Some might be tempted to dismiss the impeachment machinations of John Conyers and the radical Left as little more than fruitless protest by a frustrated, impotent minority against an individual and Administration it hates. After all, legislators often file impractical, non-viable legislation in order to dramatize an issue. But in light of five years’ worth of endless calls by influential Democratic Party politicians and a few left-leaning Republicans to investigate the Bush Administration’s approach to the War on Islamist Terror, H.R. 635-637 must be considered as legislation with a future.


Then there is a detailed impeachment blueprint designed by the Legal Left, and prepared at the direction of John Conyers Jr. called “The Constitution in Crisis; The Downing Street Minutes and Deception, Manipulation, Torture, Retribution, Coverups in the Iraq War, and Illegal Domestic Surveillance.”


The Constitution in Crisis (CIC) is a 354-page text detailing charge after charge against the Bush Administration. Those charges are divided into two general categories: crimes committed during the planning of the Iraq War and during its prosecution, and crimes involving the Bush administration’s use of anti-terror surveillance programs since it began. In summary, the CIC claims that the entire Iraq War undertaking has been a criminal enterprise based on Bush’s desire to avenge Saddam Hussein’s assassination attempt on his father and to fulfill the desires of “neocons.” In other words, Bush and a predominately Jewish cabal committed crimes by misleading Congress and the American people into war. And during that war they illegally spied on and tortured people.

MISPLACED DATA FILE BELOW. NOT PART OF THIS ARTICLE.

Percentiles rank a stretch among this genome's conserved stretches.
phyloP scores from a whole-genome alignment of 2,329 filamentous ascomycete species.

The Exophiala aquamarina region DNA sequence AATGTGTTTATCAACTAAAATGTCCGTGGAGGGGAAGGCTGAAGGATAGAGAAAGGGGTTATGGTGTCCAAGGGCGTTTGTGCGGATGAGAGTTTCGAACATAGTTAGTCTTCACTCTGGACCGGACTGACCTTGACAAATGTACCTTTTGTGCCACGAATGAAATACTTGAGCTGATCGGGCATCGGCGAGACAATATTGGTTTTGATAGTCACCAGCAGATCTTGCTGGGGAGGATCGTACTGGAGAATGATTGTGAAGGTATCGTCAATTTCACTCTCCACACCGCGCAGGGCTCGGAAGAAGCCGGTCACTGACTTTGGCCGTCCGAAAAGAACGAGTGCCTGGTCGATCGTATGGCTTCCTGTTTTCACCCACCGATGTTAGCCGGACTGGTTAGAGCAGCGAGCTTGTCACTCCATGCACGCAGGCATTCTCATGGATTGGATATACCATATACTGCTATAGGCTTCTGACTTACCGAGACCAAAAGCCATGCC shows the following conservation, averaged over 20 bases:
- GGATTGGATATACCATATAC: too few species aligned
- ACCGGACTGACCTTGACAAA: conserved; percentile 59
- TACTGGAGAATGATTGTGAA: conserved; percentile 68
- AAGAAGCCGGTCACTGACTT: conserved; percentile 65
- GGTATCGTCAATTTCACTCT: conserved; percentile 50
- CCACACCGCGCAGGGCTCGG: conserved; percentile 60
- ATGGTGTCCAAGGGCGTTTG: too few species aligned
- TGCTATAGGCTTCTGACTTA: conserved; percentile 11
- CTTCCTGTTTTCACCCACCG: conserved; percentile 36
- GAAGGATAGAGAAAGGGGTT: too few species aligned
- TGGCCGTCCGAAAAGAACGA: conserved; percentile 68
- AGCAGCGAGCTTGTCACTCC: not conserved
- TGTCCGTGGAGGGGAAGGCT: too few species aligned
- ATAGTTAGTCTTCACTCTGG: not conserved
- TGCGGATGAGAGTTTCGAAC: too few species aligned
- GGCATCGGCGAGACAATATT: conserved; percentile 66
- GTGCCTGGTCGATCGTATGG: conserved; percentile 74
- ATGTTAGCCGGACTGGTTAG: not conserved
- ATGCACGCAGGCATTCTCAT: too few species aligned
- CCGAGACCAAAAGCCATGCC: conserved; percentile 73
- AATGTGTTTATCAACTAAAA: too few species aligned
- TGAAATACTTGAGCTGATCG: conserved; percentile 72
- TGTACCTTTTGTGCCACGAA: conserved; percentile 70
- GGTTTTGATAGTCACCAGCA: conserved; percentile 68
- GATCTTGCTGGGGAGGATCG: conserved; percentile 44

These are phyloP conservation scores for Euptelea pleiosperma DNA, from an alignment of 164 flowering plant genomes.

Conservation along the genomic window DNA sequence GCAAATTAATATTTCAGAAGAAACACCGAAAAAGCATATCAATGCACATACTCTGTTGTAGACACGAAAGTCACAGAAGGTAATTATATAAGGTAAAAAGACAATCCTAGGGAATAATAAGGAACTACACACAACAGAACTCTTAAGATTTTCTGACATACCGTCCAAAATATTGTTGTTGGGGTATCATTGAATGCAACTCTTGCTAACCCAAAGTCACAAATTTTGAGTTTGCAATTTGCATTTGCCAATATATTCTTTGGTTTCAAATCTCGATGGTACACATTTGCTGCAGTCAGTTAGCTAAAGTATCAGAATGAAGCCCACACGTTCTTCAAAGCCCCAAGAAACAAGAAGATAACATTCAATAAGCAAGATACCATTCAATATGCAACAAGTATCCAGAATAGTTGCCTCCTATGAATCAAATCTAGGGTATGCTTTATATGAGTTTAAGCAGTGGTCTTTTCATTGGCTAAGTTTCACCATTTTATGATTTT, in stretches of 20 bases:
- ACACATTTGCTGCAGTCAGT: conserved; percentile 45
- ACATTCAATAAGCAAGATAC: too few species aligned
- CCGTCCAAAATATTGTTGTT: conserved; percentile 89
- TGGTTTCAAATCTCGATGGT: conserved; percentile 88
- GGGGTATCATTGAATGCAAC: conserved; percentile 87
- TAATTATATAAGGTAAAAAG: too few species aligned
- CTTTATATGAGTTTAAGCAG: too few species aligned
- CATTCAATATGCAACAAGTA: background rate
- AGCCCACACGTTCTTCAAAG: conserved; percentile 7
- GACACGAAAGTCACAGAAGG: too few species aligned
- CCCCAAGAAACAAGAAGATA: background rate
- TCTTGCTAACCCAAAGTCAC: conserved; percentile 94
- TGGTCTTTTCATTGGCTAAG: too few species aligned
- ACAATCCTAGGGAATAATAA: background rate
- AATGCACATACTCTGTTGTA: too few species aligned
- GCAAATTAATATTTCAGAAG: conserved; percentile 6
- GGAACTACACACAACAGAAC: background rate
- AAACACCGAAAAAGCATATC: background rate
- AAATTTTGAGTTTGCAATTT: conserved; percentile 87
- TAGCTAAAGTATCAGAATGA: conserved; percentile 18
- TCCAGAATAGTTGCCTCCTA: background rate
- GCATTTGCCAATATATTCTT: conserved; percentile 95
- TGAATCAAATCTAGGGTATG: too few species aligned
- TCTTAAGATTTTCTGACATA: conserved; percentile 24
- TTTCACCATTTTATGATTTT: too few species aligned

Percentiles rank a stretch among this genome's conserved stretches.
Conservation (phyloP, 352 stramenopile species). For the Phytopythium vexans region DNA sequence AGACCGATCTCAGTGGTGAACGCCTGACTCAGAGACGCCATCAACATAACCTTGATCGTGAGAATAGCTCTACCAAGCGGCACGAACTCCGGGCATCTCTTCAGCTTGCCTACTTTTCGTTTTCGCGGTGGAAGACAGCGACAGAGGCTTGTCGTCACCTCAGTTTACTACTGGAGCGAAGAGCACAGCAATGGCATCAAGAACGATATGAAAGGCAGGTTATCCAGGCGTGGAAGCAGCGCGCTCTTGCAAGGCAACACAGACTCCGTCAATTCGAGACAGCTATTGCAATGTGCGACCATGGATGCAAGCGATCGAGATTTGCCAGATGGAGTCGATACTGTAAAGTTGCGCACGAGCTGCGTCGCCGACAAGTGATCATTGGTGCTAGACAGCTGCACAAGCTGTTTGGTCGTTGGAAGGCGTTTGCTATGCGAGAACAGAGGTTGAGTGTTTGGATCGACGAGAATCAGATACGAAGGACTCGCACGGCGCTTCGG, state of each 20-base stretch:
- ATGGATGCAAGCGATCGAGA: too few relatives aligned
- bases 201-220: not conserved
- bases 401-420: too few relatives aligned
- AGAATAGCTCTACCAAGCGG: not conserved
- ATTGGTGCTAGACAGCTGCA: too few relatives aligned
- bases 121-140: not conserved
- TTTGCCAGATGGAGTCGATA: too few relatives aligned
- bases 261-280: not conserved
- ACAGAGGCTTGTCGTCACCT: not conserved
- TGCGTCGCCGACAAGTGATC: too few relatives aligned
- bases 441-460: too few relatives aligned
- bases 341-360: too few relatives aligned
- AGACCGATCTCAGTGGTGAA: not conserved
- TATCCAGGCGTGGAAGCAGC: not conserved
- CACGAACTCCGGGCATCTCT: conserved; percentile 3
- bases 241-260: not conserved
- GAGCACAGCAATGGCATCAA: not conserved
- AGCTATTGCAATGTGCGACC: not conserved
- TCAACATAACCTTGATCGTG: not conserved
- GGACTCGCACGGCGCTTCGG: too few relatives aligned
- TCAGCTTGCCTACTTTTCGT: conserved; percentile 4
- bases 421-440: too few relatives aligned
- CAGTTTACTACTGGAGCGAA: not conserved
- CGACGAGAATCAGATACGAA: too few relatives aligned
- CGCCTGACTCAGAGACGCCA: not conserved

The Constitution in Crisis states that Bush broke numerous U.S. laws. John Conyers and the Center for Constitutional Rights have drawn up a list of laws allegedly violated by the Bush administration that are contained within the Constitution in Crisis‘s pages. They include:


  • Committing a Fraud Against the United States (18 U.S.C. 371)
  • Making False Statements to Congress (18 U.S.C. 1001)
  • War Powers Resolution (Public Law 93-148)
  • Misuse of Government Funds (31 U.S.C. 1301)
  • Foreign Intelligence Surveillance Act (50 U.S.C. 1801 et seq.)
  • National Security Act of 1947 (50 U.S.C. chapter 15)
  • Communications Act of 1934 (47 U.S.C. 222)
  • Stored Communications Act of 1986 (18 U.S.C. 2702)
  • Pen Registers or Trap and Trace Devices (18 U.S.C. 3121)
  • Obstructing Congress (18 U.S.C. 1505)
  • Whistleblower Protection (5 U.S.C. 2302)
  • The Lloyd-LaFollette Act (5 U.S.C. 7211)
  • Retaliating against Witnesses (18 U.S.C. 1513)
  • Anti-Torture Statute (18 U.S.C. 2340-40A)
  • The War Crimes Act (18 U.S.C. 2441)
  • Material Witness (18 U.S.C. 3144)


All of these are serious charges. Unfounded they may be, but John Conyers would become head of the House Judiciary Committee if the Democrats win in November. And then, not only would he be in position to order investigations of the charges, he would be obligated by his Congressional oath to do just that.